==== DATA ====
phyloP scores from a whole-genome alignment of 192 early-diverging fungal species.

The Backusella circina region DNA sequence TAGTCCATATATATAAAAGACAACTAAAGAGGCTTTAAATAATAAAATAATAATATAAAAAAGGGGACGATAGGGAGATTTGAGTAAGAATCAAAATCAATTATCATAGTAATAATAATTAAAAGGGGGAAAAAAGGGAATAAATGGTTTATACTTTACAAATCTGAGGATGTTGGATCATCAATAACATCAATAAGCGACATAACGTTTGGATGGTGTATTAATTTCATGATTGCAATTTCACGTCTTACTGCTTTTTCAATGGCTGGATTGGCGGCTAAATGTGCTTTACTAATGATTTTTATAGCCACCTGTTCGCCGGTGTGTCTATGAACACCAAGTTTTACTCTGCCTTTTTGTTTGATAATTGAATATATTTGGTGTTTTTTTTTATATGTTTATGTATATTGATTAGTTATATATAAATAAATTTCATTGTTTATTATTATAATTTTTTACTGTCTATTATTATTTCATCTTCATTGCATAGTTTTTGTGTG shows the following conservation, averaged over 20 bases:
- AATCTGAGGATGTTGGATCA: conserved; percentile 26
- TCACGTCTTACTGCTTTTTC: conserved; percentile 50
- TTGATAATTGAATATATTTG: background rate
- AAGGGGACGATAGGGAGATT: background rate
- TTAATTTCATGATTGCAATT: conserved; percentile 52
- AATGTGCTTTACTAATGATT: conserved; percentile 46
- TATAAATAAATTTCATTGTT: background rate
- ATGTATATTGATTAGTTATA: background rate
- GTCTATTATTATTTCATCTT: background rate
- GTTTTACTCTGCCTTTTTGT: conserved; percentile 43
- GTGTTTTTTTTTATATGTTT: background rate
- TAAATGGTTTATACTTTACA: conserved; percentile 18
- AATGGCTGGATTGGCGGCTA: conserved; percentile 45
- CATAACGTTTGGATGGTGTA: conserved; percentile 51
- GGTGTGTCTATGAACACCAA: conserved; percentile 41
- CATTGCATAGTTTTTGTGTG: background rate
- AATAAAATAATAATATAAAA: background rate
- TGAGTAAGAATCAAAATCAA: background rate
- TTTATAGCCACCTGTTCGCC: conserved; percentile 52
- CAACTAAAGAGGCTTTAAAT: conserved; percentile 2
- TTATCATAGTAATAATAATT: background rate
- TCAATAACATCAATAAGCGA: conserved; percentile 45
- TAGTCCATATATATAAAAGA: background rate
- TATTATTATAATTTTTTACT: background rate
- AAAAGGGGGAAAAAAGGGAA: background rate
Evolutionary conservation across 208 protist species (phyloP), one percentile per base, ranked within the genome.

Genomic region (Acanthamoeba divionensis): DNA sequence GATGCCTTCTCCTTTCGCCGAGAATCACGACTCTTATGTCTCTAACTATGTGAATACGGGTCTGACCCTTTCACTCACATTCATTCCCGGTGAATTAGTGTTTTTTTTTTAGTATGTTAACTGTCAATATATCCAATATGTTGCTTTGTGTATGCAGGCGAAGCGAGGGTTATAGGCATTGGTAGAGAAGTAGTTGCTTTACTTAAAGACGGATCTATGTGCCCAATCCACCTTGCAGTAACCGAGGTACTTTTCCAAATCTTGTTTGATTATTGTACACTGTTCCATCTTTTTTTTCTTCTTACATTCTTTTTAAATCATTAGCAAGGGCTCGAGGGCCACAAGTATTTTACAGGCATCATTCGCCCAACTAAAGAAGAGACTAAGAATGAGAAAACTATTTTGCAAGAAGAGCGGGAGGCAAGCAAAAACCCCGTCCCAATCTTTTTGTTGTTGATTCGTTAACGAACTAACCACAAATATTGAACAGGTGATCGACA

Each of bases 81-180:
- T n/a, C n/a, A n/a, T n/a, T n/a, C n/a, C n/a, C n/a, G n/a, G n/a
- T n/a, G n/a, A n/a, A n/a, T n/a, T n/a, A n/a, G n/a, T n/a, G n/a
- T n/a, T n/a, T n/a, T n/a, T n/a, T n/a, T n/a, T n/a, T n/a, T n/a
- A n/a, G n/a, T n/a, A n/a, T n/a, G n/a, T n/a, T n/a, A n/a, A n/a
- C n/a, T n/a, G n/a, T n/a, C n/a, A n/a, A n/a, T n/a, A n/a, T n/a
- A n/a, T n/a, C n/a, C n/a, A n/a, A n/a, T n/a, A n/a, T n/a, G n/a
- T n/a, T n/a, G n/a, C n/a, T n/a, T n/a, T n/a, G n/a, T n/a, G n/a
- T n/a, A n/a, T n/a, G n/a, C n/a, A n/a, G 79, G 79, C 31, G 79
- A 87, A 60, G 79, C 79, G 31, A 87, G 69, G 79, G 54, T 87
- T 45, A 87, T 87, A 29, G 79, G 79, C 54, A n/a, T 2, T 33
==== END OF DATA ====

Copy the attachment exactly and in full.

phyloP scores from a whole-genome alignment of 192 early-diverging fungal species.

The Backusella circina region DNA sequence TAGTCCATATATATAAAAGACAACTAAAGAGGCTTTAAATAATAAAATAATAATATAAAAAAGGGGACGATAGGGAGATTTGAGTAAGAATCAAAATCAATTATCATAGTAATAATAATTAAAAGGGGGAAAAAAGGGAATAAATGGTTTATACTTTACAAATCTGAGGATGTTGGATCATCAATAACATCAATAAGCGACATAACGTTTGGATGGTGTATTAATTTCATGATTGCAATTTCACGTCTTACTGCTTTTTCAATGGCTGGATTGGCGGCTAAATGTGCTTTACTAATGATTTTTATAGCCACCTGTTCGCCGGTGTGTCTATGAACACCAAGTTTTACTCTGCCTTTTTGTTTGATAATTGAATATATTTGGTGTTTTTTTTTATATGTTTATGTATATTGATTAGTTATATATAAATAAATTTCATTGTTTATTATTATAATTTTTTACTGTCTATTATTATTTCATCTTCATTGCATAGTTTTTGTGTG shows the following conservation, averaged over 20 bases:
- AATCTGAGGATGTTGGATCA: conserved; percentile 26
- TCACGTCTTACTGCTTTTTC: conserved; percentile 50
- TTGATAATTGAATATATTTG: background rate
- AAGGGGACGATAGGGAGATT: background rate
- TTAATTTCATGATTGCAATT: conserved; percentile 52
- AATGTGCTTTACTAATGATT: conserved; percentile 46
- TATAAATAAATTTCATTGTT: background rate
- ATGTATATTGATTAGTTATA: background rate
- GTCTATTATTATTTCATCTT: background rate
- GTTTTACTCTGCCTTTTTGT: conserved; percentile 43
- GTGTTTTTTTTTATATGTTT: background rate
- TAAATGGTTTATACTTTACA: conserved; percentile 18
- AATGGCTGGATTGGCGGCTA: conserved; percentile 45
- CATAACGTTTGGATGGTGTA: conserved; percentile 51
- GGTGTGTCTATGAACACCAA: conserved; percentile 41
- CATTGCATAGTTTTTGTGTG: background rate
- AATAAAATAATAATATAAAA: background rate
- TGAGTAAGAATCAAAATCAA: background rate
- TTTATAGCCACCTGTTCGCC: conserved; percentile 52
- CAACTAAAGAGGCTTTAAAT: conserved; percentile 2
- TTATCATAGTAATAATAATT: background rate
- TCAATAACATCAATAAGCGA: conserved; percentile 45
- TAGTCCATATATATAAAAGA: background rate
- TATTATTATAATTTTTTACT: background rate
- AAAAGGGGGAAAAAAGGGAA: background rate
Evolutionary conservation across 208 protist species (phyloP), one percentile per base, ranked within the genome.

Genomic region (Acanthamoeba divionensis): DNA sequence GATGCCTTCTCCTTTCGCCGAGAATCACGACTCTTATGTCTCTAACTATGTGAATACGGGTCTGACCCTTTCACTCACATTCATTCCCGGTGAATTAGTGTTTTTTTTTTAGTATGTTAACTGTCAATATATCCAATATGTTGCTTTGTGTATGCAGGCGAAGCGAGGGTTATAGGCATTGGTAGAGAAGTAGTTGCTTTACTTAAAGACGGATCTATGTGCCCAATCCACCTTGCAGTAACCGAGGTACTTTTCCAAATCTTGTTTGATTATTGTACACTGTTCCATCTTTTTTTTCTTCTTACATTCTTTTTAAATCATTAGCAAGGGCTCGAGGGCCACAAGTATTTTACAGGCATCATTCGCCCAACTAAAGAAGAGACTAAGAATGAGAAAACTATTTTGCAAGAAGAGCGGGAGGCAAGCAAAAACCCCGTCCCAATCTTTTTGTTGTTGATTCGTTAACGAACTAACCACAAATATTGAACAGGTGATCGACA

Each of bases 81-180:
- T n/a, C n/a, A n/a, T n/a, T n/a, C n/a, C n/a, C n/a, G n/a, G n/a
- T n/a, G n/a, A n/a, A n/a, T n/a, T n/a, A n/a, G n/a, T n/a, G n/a
- T n/a, T n/a, T n/a, T n/a, T n/a, T n/a, T n/a, T n/a, T n/a, T n/a
- A n/a, G n/a, T n/a, A n/a, T n/a, G n/a, T n/a, T n/a, A n/a, A n/a
- C n/a, T n/a, G n/a, T n/a, C n/a, A n/a, A n/a, T n/a, A n/a, T n/a
- A n/a, T n/a, C n/a, C n/a, A n/a, A n/a, T n/a, A n/a, T n/a, G n/a
- T n/a, T n/a, G n/a, C n/a, T n/a, T n/a, T n/a, G n/a, T n/a, G n/a
- T n/a, A n/a, T n/a, G n/a, C n/a, A n/a, G 79, G 79, C 31, G 79
- A 87, A 60, G 79, C 79, G 31, A 87, G 69, G 79, G 54, T 87
- T 45, A 87, T 87, A 29, G 79, G 79, C 54, A n/a, T 2, T 33